Raising individual awareness & behavioral change is key to a charity achieving its mission. Several apps rely on this ideology, setting daily challenges on energy, food, and nature, aiming to help stop the climate change

The pre-development phase of a mobile app

Before you start developing a mobile application there is plenty to do. The first step is to determine if you really should develop it at all. If the answer is still positive, you have another long list of considerations and decisions to make before development starts.

Common reasons why mobile app projects fail

Before committing the time and money required to develop a quality mobile app that stands a fair chance of commercial success, make sure you are not about to commit one of several common mistakes. If you carefully avoid these pitfalls, you’ll already be well on the way to a successful app, whatever its goals are.

Don’t reinvent the wheel

The number one reason why mobile apps fail to take off is that they don’t add any value. Not every app needs to be 100% ground-breaking original to be a success but there’s also no point in developing one that does nothing new.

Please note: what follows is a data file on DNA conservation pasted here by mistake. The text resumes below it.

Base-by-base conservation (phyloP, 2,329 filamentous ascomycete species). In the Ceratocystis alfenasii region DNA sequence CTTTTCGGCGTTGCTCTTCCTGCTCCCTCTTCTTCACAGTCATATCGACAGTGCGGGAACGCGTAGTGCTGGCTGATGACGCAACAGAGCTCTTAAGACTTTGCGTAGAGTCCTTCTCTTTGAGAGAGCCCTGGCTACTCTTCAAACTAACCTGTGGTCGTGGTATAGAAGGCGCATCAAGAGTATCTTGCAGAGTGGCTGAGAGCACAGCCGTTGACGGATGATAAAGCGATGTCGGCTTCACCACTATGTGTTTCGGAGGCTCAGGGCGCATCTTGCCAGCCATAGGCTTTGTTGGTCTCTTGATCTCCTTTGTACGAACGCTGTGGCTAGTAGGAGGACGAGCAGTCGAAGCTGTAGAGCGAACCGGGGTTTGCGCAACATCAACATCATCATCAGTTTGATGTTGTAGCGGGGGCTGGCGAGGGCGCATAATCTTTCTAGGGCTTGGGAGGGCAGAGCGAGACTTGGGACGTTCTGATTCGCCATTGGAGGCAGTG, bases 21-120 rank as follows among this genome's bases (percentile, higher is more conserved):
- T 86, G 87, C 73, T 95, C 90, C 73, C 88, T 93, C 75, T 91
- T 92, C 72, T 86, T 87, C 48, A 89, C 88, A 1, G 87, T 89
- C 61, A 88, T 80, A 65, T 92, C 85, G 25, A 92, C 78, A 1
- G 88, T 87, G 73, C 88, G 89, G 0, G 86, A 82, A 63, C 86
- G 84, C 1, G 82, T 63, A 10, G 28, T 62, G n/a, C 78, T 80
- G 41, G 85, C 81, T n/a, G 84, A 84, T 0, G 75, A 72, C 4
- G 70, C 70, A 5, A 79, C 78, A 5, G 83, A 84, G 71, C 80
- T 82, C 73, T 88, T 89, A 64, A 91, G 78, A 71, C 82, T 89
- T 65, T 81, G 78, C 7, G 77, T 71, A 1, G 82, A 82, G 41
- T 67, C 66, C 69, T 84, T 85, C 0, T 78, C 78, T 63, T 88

Carefully consider what added value the app you have in mind will offer users compared to what’s already out there. What are your apps’ selling points? What does it do that most similar existing alternatives don’t? Are these features or functionalities enough to convince users to switch to your app? How quickly and easily could larger competitors replicate anything new your app does that gives it a competitive advantage?

Does it make sense to build your app from the ground up? If it’s a general utility app for something like making bookings or other functions many businesses have, there are almost certainly apps that have been developed by someone else you can white label for the same result at a fraction of the cost.

Your idea needs validation

Lots of new businesses fail because the founders are convinced they are solving a problem that turns out not to be much of a problem at all. Or they offer something new they think will be a hit but just don’t catch on.